The concern here is that in trying to catch up with “social” Google seems to be violating its own matra of “Do no evil”. Google’s announcement this January, that it intended to consolidate personal data across its different products and services — from Gmail to YouTube to Google + to SPYW to Google maps to traditional search – had one concerned technology writer suggest that Google will now know more about us than our wives.

As a fact, Google is as evil or as bonafide as any other company or organzation in this world, but there is a good reason to fear Google’s bloodlust for user data across it properties.Afterall, Google’s business model remains primarily the sale of advertising around its free consumer products. Thus, Google’s desire to intimately know us is primarily driven by its core business objective of — one way or the other – selling that knowledge to advertisers.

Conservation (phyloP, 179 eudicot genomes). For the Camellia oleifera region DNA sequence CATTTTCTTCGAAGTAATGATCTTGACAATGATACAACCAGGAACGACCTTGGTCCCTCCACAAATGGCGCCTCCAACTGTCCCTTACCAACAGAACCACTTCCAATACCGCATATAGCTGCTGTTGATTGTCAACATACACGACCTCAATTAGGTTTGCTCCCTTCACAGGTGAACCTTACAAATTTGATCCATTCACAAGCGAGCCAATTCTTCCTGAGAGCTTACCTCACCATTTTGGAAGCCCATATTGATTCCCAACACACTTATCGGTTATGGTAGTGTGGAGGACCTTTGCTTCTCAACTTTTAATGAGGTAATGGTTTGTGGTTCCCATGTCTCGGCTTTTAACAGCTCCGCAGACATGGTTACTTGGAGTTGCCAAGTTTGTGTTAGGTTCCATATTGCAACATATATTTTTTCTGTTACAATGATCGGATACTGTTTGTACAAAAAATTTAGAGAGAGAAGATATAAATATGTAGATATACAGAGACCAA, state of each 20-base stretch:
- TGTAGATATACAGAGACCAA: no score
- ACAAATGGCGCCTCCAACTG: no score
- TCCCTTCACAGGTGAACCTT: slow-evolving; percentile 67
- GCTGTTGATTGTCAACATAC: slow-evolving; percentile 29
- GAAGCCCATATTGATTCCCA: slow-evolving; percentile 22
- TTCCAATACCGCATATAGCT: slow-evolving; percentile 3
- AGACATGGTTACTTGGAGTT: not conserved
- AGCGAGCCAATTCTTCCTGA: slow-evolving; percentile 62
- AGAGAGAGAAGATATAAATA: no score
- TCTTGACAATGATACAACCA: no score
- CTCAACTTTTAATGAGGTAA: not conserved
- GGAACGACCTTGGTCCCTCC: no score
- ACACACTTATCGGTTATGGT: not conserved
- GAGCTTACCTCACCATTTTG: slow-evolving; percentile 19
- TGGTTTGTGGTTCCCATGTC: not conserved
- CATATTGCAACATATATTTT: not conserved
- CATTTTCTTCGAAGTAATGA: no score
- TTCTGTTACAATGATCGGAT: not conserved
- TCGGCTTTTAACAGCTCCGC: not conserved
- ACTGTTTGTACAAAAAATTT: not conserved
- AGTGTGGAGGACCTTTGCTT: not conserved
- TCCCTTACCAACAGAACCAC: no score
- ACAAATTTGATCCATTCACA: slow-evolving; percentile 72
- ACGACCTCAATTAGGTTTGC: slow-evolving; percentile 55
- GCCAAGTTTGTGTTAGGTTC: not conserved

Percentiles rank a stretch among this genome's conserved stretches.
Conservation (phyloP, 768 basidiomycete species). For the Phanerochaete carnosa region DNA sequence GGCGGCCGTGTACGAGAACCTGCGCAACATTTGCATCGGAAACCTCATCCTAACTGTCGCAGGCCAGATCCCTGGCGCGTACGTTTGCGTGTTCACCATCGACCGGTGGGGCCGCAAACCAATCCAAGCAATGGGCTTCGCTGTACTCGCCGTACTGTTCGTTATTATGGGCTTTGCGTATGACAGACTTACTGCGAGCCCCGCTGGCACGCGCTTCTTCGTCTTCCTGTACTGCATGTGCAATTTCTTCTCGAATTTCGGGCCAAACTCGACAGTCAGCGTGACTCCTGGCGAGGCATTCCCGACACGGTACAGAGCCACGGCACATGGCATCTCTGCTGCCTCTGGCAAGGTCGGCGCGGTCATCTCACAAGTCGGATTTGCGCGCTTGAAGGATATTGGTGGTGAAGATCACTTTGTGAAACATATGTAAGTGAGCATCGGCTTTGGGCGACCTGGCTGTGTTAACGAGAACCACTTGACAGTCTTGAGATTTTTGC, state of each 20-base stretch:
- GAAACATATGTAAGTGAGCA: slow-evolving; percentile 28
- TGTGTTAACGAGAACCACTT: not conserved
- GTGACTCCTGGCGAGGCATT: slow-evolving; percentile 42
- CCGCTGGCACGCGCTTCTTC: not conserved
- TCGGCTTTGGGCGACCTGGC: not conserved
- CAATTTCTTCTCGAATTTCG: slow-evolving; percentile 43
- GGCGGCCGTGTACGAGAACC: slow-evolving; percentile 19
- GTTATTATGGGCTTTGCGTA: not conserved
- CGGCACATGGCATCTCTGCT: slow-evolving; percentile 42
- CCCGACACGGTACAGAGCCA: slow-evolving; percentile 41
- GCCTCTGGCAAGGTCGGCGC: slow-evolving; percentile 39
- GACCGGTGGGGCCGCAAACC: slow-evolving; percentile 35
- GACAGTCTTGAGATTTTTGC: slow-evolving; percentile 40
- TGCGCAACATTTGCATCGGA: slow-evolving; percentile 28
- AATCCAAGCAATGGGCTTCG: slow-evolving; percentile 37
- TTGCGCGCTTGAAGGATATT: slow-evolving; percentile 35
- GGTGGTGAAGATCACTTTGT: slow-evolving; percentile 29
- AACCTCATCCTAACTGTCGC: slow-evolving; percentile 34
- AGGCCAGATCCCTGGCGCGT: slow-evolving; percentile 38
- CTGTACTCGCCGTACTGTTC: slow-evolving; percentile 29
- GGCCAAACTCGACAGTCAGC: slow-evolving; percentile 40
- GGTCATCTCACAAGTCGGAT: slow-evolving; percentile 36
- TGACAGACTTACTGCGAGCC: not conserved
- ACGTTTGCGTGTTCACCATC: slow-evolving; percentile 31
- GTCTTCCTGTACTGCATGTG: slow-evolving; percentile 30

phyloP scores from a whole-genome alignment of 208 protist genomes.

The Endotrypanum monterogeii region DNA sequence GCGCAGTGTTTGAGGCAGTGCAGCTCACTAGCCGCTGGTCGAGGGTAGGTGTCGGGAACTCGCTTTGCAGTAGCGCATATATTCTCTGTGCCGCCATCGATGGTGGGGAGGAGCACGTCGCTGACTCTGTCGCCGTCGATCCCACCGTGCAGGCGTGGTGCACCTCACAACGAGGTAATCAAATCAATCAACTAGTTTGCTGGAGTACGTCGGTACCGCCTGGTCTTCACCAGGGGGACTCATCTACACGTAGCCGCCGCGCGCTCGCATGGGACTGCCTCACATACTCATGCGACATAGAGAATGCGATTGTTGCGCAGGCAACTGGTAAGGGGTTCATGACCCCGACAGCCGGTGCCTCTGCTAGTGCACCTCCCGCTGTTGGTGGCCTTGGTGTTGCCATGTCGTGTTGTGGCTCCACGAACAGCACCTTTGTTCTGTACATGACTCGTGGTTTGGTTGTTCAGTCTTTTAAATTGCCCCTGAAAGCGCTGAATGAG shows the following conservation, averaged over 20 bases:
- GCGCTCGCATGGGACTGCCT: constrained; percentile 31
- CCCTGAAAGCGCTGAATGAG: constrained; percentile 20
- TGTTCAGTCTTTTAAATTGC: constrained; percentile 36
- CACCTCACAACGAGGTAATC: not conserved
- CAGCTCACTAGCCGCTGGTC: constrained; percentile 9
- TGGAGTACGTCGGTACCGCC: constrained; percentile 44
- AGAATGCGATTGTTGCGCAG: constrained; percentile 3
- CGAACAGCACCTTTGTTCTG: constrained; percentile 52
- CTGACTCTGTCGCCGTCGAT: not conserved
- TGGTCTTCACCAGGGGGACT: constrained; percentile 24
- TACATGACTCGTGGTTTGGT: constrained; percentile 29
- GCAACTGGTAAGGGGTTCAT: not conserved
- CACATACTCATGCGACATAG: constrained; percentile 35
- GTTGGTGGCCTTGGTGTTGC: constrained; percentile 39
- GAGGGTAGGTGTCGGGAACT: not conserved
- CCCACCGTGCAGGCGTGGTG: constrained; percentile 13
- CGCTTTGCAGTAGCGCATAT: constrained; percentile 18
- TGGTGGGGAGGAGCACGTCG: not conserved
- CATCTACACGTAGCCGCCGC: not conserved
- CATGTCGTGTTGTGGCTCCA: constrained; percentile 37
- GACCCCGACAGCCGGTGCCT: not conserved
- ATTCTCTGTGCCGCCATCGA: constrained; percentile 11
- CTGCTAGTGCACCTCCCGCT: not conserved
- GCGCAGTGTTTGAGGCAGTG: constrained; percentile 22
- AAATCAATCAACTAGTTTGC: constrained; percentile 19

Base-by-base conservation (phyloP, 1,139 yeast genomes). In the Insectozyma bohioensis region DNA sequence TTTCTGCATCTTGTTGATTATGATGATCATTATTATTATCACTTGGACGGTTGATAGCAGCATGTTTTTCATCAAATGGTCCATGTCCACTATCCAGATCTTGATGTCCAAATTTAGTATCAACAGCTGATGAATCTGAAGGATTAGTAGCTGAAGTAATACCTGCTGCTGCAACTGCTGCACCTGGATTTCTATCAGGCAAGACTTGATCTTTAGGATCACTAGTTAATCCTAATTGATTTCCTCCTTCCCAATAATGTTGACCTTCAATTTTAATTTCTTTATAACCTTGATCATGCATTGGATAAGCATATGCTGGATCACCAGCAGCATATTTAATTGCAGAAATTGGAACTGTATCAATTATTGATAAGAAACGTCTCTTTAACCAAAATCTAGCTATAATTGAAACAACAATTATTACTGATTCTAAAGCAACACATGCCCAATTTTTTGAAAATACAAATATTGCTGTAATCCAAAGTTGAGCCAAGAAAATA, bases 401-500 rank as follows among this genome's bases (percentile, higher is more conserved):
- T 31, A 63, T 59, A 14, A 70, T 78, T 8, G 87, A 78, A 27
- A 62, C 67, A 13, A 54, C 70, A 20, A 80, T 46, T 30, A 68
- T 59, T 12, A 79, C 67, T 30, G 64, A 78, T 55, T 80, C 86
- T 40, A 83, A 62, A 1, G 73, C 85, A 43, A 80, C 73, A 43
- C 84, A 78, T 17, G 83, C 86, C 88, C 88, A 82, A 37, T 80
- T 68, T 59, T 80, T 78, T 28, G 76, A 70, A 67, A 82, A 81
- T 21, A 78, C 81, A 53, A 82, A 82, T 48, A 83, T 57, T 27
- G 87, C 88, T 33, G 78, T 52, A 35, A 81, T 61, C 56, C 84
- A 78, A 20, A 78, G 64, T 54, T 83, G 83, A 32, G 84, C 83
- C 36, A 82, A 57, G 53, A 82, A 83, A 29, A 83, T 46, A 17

This threat was laid out chillingly by the Center for Digital Democracy in a complaint about its new privacy policy to the U.S. Federal Trade Commission (FTC): “In particular, Google fails to inform its users that the new privacy regime is based on its own business imperatives: To address competition from Facebook, to grow its capacity to finely profile and target through audience buying; to collect, integrate, and utilize a user’s information in order to expand its social media, social search, and mobile marketing activities …”. A number of governments and other citizen agancies are increasingly wary of Google. Antitrust litigations against Google is on the rise. FCC, WhiteHouse, EU have taken exception to Google’s privacy policies.

While its still early, 2012 looks to be the year when Google fortunes could begin to wane.With a global outburst against its privacy policies, anti-trust litigations piling up and decline in public trust, Google looks far from dominating the “like” economy like the way it dominated the “link” economy.